Tonight I went my support group in the hope that once there I would find the courage to say the things out loud which I’ve only been able to say to you my lovely readers. However once there I found that my words got stuck in my throat. I struggled to verbalise the thoughts that have been overwhelming me and I began to think it was probably going to be best if I just stopped talking. Luckily though we have a wonderful group facilitator who gave me enough guidance, reassurance and space to get to persevere. I think it’s helped, even just acknowledging that I’m not coping very well helped. It felt like for the first time in a while that this expectation to appear fine and capable (self-inflicted) was not needed. I could just stop with all the bloody pretence for a moment. I work so hard in my day-to-day life to keep the intensity of my struggles hidden from anybody else because I’m afraid of appearing vulnerable or weak. I’m not quite sure though which is worse: Me realising that I’m still unwell or someone else seeing that. I dislike both. It’s just hard for me to acknowledge either because physically I’m a lot better than what I was before treatment and if it was for anyone else I would say without a doubt that the physical aspect does not equal a recovered person…but for me, again, that rules somehow does not apply.
Anyway, all that aside something really positive come out of tonight.
Someone asked me whether going into treatment had been worth it? Did it help?
I didn’t really need time to think about. It had been completely worth it. I hated it and lost count of the amount of times it drove me to chain-smoking and swearing and ranting but I also know that without it, there isn’t a chance in hell that I’d be here now. I wouldn’t have made it to the end of 2012. That question though did make me remember all the good things that have come out of the choice of recovery. To tell someone else who was thinking about going down the same option that I can laugh and read now was really good for my soul tonight. I needed that reminder of everything I have gained. What is strange though is how not one of those thoughts had anything to do with my physical appearance. I always believed and probably still do that the only thing that comes to mind whenever Anorexia Recovery is mentioned is weight gain (or weight restoration, if your asking my therapist). That’s the first thing that came to me when I was first entering treatment and yet now when I do think of my process so far, I don’t think “Recovery made me gain weight and also led to a better mood, reconnection with the world, cognitive functioning etc” it is just “Recovery led to me being able to have a conversation again, it allowed my mind to think again, it opened up my eyes to things that I had given up on”.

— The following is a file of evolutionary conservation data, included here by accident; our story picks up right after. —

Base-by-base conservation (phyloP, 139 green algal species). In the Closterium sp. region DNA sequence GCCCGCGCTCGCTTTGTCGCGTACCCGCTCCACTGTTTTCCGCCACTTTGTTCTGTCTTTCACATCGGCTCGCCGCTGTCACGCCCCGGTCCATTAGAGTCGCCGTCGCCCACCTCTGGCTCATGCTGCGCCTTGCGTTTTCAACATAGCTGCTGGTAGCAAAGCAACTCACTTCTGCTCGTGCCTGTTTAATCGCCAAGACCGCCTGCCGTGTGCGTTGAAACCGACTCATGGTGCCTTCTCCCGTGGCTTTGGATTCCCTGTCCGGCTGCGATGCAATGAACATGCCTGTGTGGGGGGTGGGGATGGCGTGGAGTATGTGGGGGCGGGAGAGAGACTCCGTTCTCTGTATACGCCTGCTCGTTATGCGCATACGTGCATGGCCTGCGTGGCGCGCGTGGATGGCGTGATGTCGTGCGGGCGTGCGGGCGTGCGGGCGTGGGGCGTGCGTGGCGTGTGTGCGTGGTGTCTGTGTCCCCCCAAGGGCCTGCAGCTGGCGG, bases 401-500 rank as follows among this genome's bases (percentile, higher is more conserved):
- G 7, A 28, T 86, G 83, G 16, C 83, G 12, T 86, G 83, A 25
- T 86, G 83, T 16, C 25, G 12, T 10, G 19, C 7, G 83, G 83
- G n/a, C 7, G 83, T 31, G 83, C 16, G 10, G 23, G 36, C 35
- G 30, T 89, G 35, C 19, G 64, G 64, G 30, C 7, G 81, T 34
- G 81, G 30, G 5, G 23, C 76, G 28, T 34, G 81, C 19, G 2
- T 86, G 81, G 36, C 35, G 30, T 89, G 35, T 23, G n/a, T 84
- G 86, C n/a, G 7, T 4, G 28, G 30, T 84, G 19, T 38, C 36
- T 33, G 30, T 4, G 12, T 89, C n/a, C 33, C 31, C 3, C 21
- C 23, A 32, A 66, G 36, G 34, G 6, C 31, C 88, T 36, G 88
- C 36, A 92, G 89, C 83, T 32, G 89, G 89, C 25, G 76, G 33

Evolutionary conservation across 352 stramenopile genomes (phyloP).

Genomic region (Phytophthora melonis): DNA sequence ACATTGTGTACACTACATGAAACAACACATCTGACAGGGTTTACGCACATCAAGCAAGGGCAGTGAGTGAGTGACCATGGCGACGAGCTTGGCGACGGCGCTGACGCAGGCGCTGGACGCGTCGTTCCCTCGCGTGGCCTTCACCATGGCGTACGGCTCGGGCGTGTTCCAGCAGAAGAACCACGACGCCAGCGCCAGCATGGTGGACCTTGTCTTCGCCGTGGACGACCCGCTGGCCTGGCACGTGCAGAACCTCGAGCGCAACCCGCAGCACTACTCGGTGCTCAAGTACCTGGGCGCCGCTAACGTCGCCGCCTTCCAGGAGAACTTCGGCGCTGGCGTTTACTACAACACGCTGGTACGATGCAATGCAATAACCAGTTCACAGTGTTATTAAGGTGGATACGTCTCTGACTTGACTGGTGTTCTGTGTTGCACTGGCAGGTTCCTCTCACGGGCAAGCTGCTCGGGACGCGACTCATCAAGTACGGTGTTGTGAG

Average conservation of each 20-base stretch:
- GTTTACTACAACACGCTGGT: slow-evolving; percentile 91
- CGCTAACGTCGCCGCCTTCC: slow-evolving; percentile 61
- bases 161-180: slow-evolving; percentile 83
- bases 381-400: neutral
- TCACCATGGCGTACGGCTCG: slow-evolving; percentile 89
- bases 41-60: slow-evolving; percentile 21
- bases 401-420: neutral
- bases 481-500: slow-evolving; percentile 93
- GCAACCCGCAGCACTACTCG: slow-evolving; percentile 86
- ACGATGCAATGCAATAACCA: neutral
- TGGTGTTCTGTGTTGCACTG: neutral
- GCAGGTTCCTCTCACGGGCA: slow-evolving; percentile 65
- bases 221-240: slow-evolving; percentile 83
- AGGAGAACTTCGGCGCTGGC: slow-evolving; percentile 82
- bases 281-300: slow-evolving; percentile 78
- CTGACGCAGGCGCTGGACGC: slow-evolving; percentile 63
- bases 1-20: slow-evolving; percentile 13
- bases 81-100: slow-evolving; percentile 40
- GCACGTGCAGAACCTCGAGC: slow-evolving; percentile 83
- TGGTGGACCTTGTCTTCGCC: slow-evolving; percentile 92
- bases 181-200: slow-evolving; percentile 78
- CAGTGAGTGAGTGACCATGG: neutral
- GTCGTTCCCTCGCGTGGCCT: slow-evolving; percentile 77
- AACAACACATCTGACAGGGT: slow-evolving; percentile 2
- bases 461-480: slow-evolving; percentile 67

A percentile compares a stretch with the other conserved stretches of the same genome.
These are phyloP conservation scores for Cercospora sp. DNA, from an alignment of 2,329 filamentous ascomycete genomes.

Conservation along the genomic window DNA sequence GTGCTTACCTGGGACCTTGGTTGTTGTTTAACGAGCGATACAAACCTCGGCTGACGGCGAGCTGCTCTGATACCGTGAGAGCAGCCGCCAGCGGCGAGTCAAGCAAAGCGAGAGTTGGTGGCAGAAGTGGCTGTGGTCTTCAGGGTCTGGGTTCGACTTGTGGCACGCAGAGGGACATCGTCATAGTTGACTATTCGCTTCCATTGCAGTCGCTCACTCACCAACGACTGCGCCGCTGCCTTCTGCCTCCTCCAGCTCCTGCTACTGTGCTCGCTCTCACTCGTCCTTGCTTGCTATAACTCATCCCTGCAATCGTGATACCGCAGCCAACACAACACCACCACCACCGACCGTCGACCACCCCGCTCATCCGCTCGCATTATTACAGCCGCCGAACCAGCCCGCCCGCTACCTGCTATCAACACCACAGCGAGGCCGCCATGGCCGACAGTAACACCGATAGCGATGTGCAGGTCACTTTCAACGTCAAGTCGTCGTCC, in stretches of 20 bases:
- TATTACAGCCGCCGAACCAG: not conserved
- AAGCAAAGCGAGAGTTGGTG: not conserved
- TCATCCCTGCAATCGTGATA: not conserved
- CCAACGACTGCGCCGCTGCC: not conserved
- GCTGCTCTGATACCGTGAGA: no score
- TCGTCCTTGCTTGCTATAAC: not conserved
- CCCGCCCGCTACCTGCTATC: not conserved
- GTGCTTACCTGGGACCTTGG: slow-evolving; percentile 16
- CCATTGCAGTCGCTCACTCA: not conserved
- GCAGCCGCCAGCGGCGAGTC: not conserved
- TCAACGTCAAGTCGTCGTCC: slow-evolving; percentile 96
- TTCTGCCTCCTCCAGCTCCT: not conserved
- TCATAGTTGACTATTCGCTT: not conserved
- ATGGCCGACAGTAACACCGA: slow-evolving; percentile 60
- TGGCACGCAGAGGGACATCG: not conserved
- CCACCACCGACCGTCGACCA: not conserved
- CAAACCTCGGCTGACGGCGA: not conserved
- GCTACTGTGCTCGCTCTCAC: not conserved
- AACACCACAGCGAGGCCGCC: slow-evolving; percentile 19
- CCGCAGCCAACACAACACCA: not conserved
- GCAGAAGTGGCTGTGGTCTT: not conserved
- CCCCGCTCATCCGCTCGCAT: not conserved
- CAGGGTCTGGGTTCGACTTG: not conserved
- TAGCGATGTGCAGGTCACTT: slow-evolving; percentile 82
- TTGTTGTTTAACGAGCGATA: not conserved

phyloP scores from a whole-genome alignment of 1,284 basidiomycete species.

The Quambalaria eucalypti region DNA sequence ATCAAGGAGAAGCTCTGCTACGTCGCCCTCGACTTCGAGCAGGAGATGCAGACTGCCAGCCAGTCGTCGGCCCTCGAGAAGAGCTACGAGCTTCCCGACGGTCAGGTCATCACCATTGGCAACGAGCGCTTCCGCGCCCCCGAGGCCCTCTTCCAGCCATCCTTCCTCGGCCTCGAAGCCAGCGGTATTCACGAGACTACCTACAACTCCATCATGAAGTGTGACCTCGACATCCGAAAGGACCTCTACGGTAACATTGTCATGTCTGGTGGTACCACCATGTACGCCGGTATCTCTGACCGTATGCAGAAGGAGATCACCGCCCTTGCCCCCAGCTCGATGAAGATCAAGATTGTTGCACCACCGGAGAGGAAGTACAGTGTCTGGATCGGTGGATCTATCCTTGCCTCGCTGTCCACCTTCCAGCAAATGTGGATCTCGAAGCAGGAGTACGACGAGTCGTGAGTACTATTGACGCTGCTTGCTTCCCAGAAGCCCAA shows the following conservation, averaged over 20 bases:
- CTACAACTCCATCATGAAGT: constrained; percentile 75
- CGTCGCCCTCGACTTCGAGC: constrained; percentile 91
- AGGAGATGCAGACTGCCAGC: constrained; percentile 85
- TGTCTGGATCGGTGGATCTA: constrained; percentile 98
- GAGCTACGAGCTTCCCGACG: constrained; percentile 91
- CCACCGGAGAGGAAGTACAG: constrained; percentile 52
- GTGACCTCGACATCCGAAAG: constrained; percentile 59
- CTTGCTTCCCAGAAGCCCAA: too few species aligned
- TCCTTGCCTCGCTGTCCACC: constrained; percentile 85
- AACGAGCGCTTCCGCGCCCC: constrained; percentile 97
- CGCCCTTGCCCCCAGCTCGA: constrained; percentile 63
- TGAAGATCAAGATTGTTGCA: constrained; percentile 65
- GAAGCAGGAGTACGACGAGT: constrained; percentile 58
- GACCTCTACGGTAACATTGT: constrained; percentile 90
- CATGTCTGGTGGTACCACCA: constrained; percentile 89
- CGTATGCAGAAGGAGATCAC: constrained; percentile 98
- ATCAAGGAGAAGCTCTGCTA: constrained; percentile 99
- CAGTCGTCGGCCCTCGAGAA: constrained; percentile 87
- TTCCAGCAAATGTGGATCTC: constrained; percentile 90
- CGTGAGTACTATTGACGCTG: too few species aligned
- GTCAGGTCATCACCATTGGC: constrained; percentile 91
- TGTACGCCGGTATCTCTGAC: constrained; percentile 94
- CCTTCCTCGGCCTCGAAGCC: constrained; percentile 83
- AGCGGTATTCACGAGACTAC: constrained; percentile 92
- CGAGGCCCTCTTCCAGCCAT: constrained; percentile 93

Maybe there is something in that. That the physical appearance of the body has little importance when compared to the reclaiming of the mind.
I hope you are well and being kind to yourselves.